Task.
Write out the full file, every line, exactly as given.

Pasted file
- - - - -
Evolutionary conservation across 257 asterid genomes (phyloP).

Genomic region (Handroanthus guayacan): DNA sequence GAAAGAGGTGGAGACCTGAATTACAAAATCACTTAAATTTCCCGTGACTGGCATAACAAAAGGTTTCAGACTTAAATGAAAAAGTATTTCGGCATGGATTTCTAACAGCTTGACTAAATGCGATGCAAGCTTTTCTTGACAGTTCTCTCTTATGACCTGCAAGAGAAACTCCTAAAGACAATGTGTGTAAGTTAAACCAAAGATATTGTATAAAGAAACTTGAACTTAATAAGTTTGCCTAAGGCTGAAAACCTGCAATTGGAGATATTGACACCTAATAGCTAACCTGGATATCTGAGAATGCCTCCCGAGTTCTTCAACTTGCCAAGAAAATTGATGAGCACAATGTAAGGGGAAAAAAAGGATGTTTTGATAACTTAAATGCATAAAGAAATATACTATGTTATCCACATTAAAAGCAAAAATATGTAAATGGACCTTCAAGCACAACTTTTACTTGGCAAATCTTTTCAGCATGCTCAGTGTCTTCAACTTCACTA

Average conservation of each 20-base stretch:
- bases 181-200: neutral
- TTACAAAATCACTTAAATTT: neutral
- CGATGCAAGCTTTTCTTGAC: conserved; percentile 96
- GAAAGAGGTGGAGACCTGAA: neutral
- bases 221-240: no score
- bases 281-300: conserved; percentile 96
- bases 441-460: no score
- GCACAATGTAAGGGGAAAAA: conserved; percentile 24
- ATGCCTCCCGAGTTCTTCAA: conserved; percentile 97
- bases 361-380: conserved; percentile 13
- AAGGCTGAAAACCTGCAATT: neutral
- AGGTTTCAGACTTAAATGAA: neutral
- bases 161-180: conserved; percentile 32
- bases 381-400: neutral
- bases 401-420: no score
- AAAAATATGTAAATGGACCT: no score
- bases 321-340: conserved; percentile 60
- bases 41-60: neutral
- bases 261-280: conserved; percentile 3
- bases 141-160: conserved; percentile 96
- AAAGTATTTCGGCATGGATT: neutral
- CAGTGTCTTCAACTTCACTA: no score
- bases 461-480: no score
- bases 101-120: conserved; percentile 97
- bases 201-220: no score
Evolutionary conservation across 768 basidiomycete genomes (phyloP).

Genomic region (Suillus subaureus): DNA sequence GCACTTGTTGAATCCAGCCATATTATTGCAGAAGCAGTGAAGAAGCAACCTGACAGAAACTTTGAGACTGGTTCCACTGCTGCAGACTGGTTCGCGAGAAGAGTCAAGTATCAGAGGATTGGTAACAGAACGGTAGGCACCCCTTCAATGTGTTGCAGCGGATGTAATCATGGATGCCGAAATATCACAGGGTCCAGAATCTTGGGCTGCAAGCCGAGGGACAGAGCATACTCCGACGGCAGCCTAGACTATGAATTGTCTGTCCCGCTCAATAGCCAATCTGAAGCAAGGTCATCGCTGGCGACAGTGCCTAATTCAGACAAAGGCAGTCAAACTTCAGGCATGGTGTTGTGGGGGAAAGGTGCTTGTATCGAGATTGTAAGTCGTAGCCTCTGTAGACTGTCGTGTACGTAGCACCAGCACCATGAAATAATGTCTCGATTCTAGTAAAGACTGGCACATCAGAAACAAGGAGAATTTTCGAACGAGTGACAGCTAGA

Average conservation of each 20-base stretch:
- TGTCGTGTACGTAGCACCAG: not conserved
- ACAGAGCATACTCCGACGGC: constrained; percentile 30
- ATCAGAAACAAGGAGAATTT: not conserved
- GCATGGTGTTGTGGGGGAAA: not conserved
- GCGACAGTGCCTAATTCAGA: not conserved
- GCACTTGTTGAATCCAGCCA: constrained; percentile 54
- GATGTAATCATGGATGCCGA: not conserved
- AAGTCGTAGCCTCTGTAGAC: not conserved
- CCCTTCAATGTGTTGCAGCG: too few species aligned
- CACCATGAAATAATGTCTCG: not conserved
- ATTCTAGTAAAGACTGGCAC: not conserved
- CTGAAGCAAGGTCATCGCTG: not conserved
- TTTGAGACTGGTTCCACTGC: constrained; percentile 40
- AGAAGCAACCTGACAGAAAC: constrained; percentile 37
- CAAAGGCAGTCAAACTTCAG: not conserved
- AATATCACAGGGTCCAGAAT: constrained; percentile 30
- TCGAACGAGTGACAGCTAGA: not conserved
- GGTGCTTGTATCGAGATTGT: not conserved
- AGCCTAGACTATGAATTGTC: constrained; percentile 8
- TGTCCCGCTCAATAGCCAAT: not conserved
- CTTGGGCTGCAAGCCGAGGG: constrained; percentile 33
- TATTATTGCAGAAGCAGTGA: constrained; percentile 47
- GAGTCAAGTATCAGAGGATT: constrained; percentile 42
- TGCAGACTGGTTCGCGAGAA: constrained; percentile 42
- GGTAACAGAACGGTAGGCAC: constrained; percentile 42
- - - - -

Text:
Evolutionary conservation across 257 asterid genomes (phyloP).

Genomic region (Handroanthus guayacan): DNA sequence GAAAGAGGTGGAGACCTGAATTACAAAATCACTTAAATTTCCCGTGACTGGCATAACAAAAGGTTTCAGACTTAAATGAAAAAGTATTTCGGCATGGATTTCTAACAGCTTGACTAAATGCGATGCAAGCTTTTCTTGACAGTTCTCTCTTATGACCTGCAAGAGAAACTCCTAAAGACAATGTGTGTAAGTTAAACCAAAGATATTGTATAAAGAAACTTGAACTTAATAAGTTTGCCTAAGGCTGAAAACCTGCAATTGGAGATATTGACACCTAATAGCTAACCTGGATATCTGAGAATGCCTCCCGAGTTCTTCAACTTGCCAAGAAAATTGATGAGCACAATGTAAGGGGAAAAAAAGGATGTTTTGATAACTTAAATGCATAAAGAAATATACTATGTTATCCACATTAAAAGCAAAAATATGTAAATGGACCTTCAAGCACAACTTTTACTTGGCAAATCTTTTCAGCATGCTCAGTGTCTTCAACTTCACTA

Average conservation of each 20-base stretch:
- bases 181-200: neutral
- TTACAAAATCACTTAAATTT: neutral
- CGATGCAAGCTTTTCTTGAC: conserved; percentile 96
- GAAAGAGGTGGAGACCTGAA: neutral
- bases 221-240: no score
- bases 281-300: conserved; percentile 96
- bases 441-460: no score
- GCACAATGTAAGGGGAAAAA: conserved; percentile 24
- ATGCCTCCCGAGTTCTTCAA: conserved; percentile 97
- bases 361-380: conserved; percentile 13
- AAGGCTGAAAACCTGCAATT: neutral
- AGGTTTCAGACTTAAATGAA: neutral
- bases 161-180: conserved; percentile 32
- bases 381-400: neutral
- bases 401-420: no score
- AAAAATATGTAAATGGACCT: no score
- bases 321-340: conserved; percentile 60
- bases 41-60: neutral
- bases 261-280: conserved; percentile 3
- bases 141-160: conserved; percentile 96
- AAAGTATTTCGGCATGGATT: neutral
- CAGTGTCTTCAACTTCACTA: no score
- bases 461-480: no score
- bases 101-120: conserved; percentile 97
- bases 201-220: no score
Evolutionary conservation across 768 basidiomycete genomes (phyloP).

Genomic region (Suillus subaureus): DNA sequence GCACTTGTTGAATCCAGCCATATTATTGCAGAAGCAGTGAAGAAGCAACCTGACAGAAACTTTGAGACTGGTTCCACTGCTGCAGACTGGTTCGCGAGAAGAGTCAAGTATCAGAGGATTGGTAACAGAACGGTAGGCACCCCTTCAATGTGTTGCAGCGGATGTAATCATGGATGCCGAAATATCACAGGGTCCAGAATCTTGGGCTGCAAGCCGAGGGACAGAGCATACTCCGACGGCAGCCTAGACTATGAATTGTCTGTCCCGCTCAATAGCCAATCTGAAGCAAGGTCATCGCTGGCGACAGTGCCTAATTCAGACAAAGGCAGTCAAACTTCAGGCATGGTGTTGTGGGGGAAAGGTGCTTGTATCGAGATTGTAAGTCGTAGCCTCTGTAGACTGTCGTGTACGTAGCACCAGCACCATGAAATAATGTCTCGATTCTAGTAAAGACTGGCACATCAGAAACAAGGAGAATTTTCGAACGAGTGACAGCTAGA

Average conservation of each 20-base stretch:
- TGTCGTGTACGTAGCACCAG: not conserved
- ACAGAGCATACTCCGACGGC: constrained; percentile 30
- ATCAGAAACAAGGAGAATTT: not conserved
- GCATGGTGTTGTGGGGGAAA: not conserved
- GCGACAGTGCCTAATTCAGA: not conserved
- GCACTTGTTGAATCCAGCCA: constrained; percentile 54
- GATGTAATCATGGATGCCGA: not conserved
- AAGTCGTAGCCTCTGTAGAC: not conserved
- CCCTTCAATGTGTTGCAGCG: too few species aligned
- CACCATGAAATAATGTCTCG: not conserved
- ATTCTAGTAAAGACTGGCAC: not conserved
- CTGAAGCAAGGTCATCGCTG: not conserved
- TTTGAGACTGGTTCCACTGC: constrained; percentile 40
- AGAAGCAACCTGACAGAAAC: constrained; percentile 37
- CAAAGGCAGTCAAACTTCAG: not conserved
- AATATCACAGGGTCCAGAAT: constrained; percentile 30
- TCGAACGAGTGACAGCTAGA: not conserved
- GGTGCTTGTATCGAGATTGT: not conserved
- AGCCTAGACTATGAATTGTC: constrained; percentile 8
- TGTCCCGCTCAATAGCCAAT: not conserved
- CTTGGGCTGCAAGCCGAGGG: constrained; percentile 33
- TATTATTGCAGAAGCAGTGA: constrained; percentile 47
- GAGTCAAGTATCAGAGGATT: constrained; percentile 42
- TGCAGACTGGTTCGCGAGAA: constrained; percentile 42
- GGTAACAGAACGGTAGGCAC: constrained; percentile 42